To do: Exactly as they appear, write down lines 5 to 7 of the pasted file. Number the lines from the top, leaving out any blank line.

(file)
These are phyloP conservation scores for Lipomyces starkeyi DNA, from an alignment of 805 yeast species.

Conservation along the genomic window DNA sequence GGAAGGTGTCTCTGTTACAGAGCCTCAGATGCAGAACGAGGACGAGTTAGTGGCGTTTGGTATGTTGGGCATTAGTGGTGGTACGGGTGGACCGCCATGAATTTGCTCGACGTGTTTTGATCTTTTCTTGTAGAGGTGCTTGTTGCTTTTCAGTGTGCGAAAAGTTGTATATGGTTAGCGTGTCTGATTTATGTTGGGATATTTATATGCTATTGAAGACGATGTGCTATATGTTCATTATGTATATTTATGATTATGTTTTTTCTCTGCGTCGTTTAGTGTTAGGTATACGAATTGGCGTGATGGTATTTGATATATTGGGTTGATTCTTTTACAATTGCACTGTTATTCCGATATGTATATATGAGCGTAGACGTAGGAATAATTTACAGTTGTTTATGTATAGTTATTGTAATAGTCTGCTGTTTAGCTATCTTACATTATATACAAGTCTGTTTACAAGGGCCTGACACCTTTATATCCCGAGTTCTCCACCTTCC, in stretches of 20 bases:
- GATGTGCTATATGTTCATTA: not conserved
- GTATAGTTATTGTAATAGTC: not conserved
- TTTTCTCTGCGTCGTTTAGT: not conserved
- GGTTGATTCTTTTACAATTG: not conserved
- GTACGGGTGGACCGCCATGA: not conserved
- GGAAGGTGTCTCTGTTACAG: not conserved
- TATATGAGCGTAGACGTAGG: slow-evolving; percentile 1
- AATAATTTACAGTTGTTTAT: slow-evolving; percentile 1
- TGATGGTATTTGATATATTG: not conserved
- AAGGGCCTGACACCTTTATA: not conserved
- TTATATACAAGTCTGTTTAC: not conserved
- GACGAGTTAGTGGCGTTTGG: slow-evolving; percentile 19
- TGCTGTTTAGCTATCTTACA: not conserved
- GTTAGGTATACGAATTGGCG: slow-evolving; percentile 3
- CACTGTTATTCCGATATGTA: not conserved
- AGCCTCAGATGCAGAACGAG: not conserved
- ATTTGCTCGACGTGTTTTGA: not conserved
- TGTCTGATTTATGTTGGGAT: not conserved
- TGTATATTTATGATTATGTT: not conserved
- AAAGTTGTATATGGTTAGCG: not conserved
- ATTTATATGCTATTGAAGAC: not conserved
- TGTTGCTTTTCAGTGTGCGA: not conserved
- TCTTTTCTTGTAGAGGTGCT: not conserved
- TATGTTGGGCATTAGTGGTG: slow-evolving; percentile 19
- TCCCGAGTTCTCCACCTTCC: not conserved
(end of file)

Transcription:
- TTTTCTCTGCGTCGTTTAGT: not conserved
- GGTTGATTCTTTTACAATTG: not conserved
- GTACGGGTGGACCGCCATGA: not conserved